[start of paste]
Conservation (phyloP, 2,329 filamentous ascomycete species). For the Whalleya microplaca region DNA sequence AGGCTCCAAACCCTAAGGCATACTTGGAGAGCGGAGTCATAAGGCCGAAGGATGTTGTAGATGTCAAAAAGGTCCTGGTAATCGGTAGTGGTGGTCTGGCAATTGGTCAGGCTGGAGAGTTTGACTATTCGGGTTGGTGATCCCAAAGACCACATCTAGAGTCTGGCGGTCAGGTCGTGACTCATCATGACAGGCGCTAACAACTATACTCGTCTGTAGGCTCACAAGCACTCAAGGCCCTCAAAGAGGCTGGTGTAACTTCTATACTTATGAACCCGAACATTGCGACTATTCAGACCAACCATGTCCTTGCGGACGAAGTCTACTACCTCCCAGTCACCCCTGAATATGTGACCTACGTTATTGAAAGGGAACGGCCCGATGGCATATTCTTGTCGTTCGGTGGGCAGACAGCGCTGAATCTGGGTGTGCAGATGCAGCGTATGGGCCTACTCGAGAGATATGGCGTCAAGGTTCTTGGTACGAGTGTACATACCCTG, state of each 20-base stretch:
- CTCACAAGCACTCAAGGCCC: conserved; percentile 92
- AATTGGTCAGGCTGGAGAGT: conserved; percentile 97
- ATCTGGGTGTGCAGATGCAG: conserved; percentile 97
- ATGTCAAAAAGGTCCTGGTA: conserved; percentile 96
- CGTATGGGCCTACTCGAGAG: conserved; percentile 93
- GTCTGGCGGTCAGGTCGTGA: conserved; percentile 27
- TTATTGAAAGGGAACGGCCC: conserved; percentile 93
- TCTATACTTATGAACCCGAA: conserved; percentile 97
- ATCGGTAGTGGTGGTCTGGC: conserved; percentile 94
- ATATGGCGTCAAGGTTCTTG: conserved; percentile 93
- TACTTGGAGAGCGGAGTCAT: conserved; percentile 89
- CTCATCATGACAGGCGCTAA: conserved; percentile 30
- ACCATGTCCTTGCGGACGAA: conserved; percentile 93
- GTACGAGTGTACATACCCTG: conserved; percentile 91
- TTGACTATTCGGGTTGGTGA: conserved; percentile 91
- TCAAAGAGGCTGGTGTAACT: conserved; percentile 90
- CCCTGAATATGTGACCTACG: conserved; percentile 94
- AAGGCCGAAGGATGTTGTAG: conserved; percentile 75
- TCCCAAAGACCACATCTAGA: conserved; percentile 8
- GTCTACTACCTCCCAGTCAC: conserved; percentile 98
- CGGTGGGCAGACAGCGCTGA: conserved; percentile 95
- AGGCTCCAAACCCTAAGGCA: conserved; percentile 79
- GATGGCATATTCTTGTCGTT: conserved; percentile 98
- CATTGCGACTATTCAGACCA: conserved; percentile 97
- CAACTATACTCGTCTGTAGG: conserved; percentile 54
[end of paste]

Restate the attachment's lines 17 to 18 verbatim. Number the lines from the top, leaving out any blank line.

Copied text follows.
- TCAAAGAGGCTGGTGTAACT: conserved; percentile 90
- CCCTGAATATGTGACCTACG: conserved; percentile 94